ORLANDO, Fla. — Orlando City goalkeeper Brian Rowe can’t quite describe what he’s been feeling during the past two days.
Striker Tesho Akindele is in the same bind. The pair struggled to articulate the emotion — part frustration, part resignation, part uncertainty — that has rippled through most athletes as professional sports leagues across America suspended seasons and canceled games due to the sweeping spread of the coronavirus pandemic.
“I’ve never seen anything like this, in the league or in life, that has affected us as greatly as this,” said Rowe, who is playing in his eighth year in the league. “There isn’t really a manual or a rule book on how to deal with this.”
Players began to sense major changes loomed Wednesday night when the NBA suspended its season after a Utah Jazz tested positive for the new coronavirus. At training the next morning, Orlando City players chattered, guessing what might happen in the coming days.
The first official news, however, came from the MLS Players Association. As the team left training on Thursday morning, Akindele said his teammates all received the same text message — the players’ association had recommended a hiatus to the league, and both parties were in meetings to discuss their options.
Less than an hour, a follow-up text arrived, announcing the 30-day suspension.
“It’s a really crazy feeling, obviously, because nobody has ever experienced that before,” Akindele said. “It’s a really weird feeling. Obviously we all wish we could be out there, but we understand the decision from the league and the union because it’s a public safety issue. But it’s a tough time.”
The announcement left the team with more questions than answers — mainly, would training still be allowed during that 30-day period? The coaching staff told the team to head home for the day and expect another training day on Friday.
Players left the facility in Kissimmee like normal, prepared to return at 8 a.m. the next day for another morning workout. Later that night, however, players received an update — the league had now placed a moratorium on training until Monday to allow time to assess how to keep facilities clean and everyone safe.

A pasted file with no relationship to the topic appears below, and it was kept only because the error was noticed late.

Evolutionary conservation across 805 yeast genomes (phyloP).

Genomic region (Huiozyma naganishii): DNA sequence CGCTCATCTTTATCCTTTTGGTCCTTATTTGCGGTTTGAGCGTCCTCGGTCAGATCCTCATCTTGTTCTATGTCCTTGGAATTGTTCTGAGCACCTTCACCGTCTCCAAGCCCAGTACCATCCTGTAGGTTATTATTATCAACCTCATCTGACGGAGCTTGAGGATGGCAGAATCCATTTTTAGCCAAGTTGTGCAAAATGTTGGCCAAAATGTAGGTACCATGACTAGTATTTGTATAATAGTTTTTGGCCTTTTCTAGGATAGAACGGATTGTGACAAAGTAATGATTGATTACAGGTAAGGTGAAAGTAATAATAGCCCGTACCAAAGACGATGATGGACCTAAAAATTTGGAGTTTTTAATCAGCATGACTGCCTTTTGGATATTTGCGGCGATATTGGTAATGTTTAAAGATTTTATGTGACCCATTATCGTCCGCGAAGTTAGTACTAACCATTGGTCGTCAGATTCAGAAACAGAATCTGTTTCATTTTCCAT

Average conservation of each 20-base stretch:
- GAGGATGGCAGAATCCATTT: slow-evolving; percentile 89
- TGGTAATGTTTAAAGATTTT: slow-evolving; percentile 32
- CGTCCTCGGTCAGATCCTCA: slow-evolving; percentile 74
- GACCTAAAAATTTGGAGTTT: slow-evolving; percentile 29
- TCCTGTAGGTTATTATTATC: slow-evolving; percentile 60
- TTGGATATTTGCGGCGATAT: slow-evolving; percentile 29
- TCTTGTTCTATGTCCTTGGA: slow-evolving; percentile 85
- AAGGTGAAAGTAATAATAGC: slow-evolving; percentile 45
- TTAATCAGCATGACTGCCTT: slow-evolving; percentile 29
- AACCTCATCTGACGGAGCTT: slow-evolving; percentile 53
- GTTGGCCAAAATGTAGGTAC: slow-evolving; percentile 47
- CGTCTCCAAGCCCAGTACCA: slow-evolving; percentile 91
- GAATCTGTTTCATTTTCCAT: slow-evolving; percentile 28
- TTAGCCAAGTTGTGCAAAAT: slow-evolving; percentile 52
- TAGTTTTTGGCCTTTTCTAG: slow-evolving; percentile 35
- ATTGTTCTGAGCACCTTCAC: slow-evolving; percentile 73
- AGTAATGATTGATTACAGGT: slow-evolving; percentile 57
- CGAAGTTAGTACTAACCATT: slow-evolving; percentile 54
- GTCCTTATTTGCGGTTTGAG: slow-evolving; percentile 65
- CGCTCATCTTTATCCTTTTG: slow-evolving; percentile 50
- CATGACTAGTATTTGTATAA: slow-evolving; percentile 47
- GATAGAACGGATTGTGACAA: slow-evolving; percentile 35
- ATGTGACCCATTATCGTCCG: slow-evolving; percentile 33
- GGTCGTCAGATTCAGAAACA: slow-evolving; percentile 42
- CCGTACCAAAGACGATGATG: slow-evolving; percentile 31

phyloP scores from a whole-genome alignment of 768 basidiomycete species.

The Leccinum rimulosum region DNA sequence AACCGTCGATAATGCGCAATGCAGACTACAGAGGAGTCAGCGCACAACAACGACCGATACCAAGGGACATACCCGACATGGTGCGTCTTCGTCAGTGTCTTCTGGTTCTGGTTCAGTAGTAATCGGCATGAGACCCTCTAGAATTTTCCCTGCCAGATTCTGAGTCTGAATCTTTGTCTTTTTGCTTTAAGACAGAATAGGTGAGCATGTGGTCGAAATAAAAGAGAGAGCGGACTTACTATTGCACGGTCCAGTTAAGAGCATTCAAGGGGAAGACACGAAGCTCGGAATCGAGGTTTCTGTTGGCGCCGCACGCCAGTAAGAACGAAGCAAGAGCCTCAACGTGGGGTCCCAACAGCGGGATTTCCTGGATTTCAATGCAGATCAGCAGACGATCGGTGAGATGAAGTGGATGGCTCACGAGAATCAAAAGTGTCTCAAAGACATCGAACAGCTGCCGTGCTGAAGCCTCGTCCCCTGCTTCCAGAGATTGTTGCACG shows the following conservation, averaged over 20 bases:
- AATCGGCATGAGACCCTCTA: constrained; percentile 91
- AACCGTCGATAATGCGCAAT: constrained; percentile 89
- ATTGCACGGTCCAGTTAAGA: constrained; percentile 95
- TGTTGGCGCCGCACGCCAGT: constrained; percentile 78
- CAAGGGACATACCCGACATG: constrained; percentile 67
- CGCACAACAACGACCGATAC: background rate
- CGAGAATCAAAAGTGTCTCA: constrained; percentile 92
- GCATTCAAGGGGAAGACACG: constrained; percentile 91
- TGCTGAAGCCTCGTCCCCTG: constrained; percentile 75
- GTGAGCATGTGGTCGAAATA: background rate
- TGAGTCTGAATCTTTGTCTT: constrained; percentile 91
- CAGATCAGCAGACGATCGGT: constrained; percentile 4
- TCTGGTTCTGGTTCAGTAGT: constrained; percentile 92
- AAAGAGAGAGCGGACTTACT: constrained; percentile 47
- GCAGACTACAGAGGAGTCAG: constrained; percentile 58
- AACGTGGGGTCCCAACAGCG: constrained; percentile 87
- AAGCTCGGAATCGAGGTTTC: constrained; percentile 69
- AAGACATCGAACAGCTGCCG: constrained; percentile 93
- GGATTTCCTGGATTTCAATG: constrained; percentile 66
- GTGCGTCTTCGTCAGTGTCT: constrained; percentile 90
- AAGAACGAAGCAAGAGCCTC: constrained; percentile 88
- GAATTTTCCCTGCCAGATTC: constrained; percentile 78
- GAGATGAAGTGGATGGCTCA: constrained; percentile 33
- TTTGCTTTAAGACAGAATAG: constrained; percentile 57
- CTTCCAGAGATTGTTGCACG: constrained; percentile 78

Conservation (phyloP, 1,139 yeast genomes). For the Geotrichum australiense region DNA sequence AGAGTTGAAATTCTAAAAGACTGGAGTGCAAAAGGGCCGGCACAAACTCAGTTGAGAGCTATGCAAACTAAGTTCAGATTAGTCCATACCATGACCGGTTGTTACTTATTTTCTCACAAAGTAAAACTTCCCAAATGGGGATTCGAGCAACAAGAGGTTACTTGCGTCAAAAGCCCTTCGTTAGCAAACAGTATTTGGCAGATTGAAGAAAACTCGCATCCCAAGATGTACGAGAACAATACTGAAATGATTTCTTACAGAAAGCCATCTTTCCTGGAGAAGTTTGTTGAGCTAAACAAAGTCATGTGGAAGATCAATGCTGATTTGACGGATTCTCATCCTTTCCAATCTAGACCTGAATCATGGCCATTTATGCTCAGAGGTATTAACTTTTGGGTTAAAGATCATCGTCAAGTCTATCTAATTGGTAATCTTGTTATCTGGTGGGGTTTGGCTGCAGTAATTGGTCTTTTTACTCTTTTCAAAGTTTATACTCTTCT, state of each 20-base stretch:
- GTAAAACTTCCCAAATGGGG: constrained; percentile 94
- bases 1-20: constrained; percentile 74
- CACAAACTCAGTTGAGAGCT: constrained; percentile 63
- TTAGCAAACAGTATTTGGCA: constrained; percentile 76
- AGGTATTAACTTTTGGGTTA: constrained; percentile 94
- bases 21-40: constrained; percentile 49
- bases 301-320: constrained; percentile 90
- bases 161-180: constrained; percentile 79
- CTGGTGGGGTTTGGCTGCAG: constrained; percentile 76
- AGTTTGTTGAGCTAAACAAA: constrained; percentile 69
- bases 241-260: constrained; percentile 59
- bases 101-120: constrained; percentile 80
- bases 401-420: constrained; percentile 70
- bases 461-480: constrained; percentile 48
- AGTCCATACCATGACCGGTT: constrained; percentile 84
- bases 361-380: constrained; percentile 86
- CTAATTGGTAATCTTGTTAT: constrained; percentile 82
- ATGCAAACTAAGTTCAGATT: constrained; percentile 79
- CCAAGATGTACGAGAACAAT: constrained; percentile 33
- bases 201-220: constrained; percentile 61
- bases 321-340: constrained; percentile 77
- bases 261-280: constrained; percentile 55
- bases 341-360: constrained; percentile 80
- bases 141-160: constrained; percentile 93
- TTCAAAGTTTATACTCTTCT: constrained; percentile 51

The MLS policy did state players are allowed to use team facilities to train individually, but it stressed there could be no group workouts and only one player can actively use the gym or field at a time.
The only Orlando City players called in for training at the team facility were those recovering from injuries, a process that requires more one-on-one attention from staff, led by director of sports performance Skylar Richards. The rest of the team was told to wait out the weekend on their own time.
The team didn’t provide any guidelines for social contact or self quarantining, although the medical staff suggested players stay away from large crowds and highly trafficked public areas. With a free weekend ahead of them, each player spent their time differently.
Rowe stuck close to home with his wife, doing his best to stay active in the confines of their house. Akindele lives near a series of trails, so he took his bike out for an extended ride on Friday. Defender Ruan posted a video of himself running on a treadmill at his apartment alongside his wife.
Other players headed out to find alternative training spots or enjoy the day around Orlando. Rookie Joey DeZart and strikers Benji Michel and Santiago Patiño put in a full-speed session with a personal trainer at High Soccer Arena on Friday, working on agility training and individual skills at the indoor facility. Rookie midfielder Jordan Bender took jet skis out for a ride at New Smyrna Beach.
For now, the players are stuck in a period of uncertainty. Rowe said he’s keeping an eye on his phone at all times, as the team keeps up to date through a WhatsApp group chat. The team still isn’t certain if training will start up again on Monday or even when the next game will be played.
Rowe and Akindele both noted the frustration of the suspension’s timing. Orlando City went through a grueling preseason, and with a new coach and high expectations, players were eager to dig into the season and build momentum by earning wins.
But for players across the team, there’s an understanding that the next month will be focused on the bigger picture off the pitch.
“We would love to be out there,” Akindele said. “But we understand, and I’m sure all the fans understand, that this is bigger than the game of soccer at this point. Everybody’s health and safety is more important than the game but the second we can be back out there we will be.”